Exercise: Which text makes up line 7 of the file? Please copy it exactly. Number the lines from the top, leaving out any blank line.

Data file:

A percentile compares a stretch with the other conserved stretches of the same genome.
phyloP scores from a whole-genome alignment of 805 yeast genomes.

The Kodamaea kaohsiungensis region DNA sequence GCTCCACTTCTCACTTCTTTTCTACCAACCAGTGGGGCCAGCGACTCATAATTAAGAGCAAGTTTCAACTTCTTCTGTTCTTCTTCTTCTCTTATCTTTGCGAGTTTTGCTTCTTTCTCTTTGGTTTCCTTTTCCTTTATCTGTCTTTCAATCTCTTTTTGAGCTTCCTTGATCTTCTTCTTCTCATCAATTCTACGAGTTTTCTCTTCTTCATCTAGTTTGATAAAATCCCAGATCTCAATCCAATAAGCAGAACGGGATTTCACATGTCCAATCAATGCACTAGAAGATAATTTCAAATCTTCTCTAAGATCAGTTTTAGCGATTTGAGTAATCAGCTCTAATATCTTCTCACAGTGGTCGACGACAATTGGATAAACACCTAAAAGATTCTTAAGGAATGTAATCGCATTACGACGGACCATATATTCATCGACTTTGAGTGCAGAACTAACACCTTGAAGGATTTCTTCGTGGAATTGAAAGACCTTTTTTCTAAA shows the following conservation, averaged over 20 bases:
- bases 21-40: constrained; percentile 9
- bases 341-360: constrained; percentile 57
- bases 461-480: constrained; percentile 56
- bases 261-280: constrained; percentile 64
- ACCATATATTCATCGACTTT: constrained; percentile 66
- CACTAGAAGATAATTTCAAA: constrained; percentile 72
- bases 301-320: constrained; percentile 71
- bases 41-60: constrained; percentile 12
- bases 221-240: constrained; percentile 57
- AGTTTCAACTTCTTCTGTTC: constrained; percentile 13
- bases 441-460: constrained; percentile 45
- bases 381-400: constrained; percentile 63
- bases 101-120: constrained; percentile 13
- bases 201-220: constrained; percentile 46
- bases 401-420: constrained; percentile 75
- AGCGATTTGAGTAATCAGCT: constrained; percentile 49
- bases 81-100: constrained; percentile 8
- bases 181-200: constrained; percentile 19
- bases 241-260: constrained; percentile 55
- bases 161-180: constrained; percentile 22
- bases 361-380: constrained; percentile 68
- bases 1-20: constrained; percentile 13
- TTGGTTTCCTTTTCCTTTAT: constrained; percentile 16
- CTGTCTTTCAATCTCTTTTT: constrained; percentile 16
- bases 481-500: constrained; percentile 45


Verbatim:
- bases 261-280: constrained; percentile 64